When a child is discharged from a children’s psychiatric hospital, they will likely experience a range of emotions and expectations for life after their hospital stay. Choosing to admit a child for inpatient psychiatric care is never easy and it can be an overwhelming decision to make. But it is also a choice that can, and should, be life-changing in improving a child’s emotional and mental health.
After discharge from the hospital, there are important factors to keep in mind as your child re-adjusts to family and community life. The events leading up to a hospital stay and the results of what happens during that stay are not the end of a child’s mental health needs.
The Goal of a Children’s Psychiatric Hospital
The goal of an inpatient hospital stay is to provide immediate stabilization during a crisis and begin the healing process so a child can safely return home to continue therapy and treatment in an outpatient setting. It is not to “cure” an underlying mental health need. The reality is that mental health struggles cannot be “fixed” or eliminated in a few days at a hospital. As with most medical conditions, ongoing care and support are critical for a child’s recovery and longterm success.
For parents and caregivers, there are practical ways to prepare for life after discharge, including:
- Managing medications (if applicable)
- Adjusting routines
- Providing a safe space for your child to feel comfortable
- Scheduling ongoing appointments to continue strengthening your child’s mental health
School professionals and other advocates in the child’s life can support the child by creating moments for meaningful connection. They can ensure the environments around the youth are nurturing and stigma-free. These elements are especially important in the days and weeks immediately following an inpatient stay.
Frequently Asked Questions Answered by Annmarie Arensberg
Annmarie Arensberg, LCSW, LSCSW, is the Director of Clinical Operations at KVC Hospitals, a network of nonprofit psychiatric hospitals and residential treatment centers serving youth ages 6 to 18. Annmarie oversees KVC’s highly skilled admissions and therapy teams as they work to make sure each child has a positive experience and that their treatment and discharge plans are tailored to their specific needs.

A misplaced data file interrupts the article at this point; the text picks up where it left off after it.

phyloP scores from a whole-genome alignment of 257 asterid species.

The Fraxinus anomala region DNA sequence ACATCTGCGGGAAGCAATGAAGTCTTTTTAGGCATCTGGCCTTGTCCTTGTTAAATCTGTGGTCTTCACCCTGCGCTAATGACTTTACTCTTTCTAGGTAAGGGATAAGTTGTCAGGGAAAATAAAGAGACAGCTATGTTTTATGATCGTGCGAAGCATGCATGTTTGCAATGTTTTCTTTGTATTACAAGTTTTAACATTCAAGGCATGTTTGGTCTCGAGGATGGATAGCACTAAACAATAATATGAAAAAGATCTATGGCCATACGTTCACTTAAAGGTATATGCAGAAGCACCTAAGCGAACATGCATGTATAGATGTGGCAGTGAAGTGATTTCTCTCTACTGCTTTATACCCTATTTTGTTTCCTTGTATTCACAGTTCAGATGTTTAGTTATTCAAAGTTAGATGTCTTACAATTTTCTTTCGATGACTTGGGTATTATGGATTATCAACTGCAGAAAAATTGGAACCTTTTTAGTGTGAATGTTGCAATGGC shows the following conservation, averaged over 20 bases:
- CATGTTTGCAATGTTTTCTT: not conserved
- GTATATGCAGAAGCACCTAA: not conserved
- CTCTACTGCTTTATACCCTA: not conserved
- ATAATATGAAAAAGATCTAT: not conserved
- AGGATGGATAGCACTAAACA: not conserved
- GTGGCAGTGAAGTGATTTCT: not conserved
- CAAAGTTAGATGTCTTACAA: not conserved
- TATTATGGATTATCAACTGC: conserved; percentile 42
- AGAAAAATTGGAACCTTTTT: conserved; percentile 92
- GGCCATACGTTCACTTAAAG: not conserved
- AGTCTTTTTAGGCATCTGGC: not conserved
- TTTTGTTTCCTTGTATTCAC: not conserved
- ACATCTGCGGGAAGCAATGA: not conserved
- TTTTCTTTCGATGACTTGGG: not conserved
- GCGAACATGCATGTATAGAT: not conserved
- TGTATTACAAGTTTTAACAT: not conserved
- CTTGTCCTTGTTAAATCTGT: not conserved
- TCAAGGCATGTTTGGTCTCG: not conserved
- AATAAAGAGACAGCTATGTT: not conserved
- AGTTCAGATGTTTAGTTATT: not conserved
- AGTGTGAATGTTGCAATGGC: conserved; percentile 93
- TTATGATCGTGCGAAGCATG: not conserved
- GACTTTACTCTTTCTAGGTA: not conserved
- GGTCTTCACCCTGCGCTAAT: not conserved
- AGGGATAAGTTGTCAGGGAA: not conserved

Below Annmarie answers some of the most common questions parents and caregivers ask when preparing to discharge their child from KVC Hospitals.
Q: What are the next steps after leaving the hospital?
Annmarie: KVC’s therapists, case managers, and discharge planners work with the family and community partners to set up aftercare services to ensure continued stability. Every client that discharges from our hospital leaves with appointments set up for medication management (as needed), therapy and any other recommended services. We provide families with information about how to access local crisis services if a mental health emergency occurs again as well as how to contact KVC’s Admissions team if the need arises for future hospital stays.
Each client leaves with an individualized Emotion Regulation Plan that is developed with their KVC therapist. Their Emotion Regulation Plan helps them identify safe people, safe places, and safe activities that can help them if they begin to experience triggers. It also identifies how their caregiver can support them if they feel emotionally or behaviorally dysregulated. Read this blog to learn more about Emotion Regulation Plans and how to help your child make one of their own.
Q: Who will support parents or caregivers before and after discharge?
Annmarie: During the client’s stay with KVC, the main point of contact for parents is the assigned therapist. The therapist provides the family with updates throughout the child’s stay, develops the treatment plan and goals, and works with the family to ensure the client is making progress and can discharge to a lower level of care. The child’s family will also work with other members of KVC’s multidisciplinary treatment team. This team includes psychiatrists, nurses and other direct care staff members. One of our medical professionals will discuss medication management and other treatment needs with the child’s family.
When the child is able to safely discharge to a lower level of care, we encourage families to utilize the outpatient support services KVC coordinates in the discharge planning process. It is critical that the client attends all aftercare appointments with their outpatient provider in order to maintain stability and continue making progress.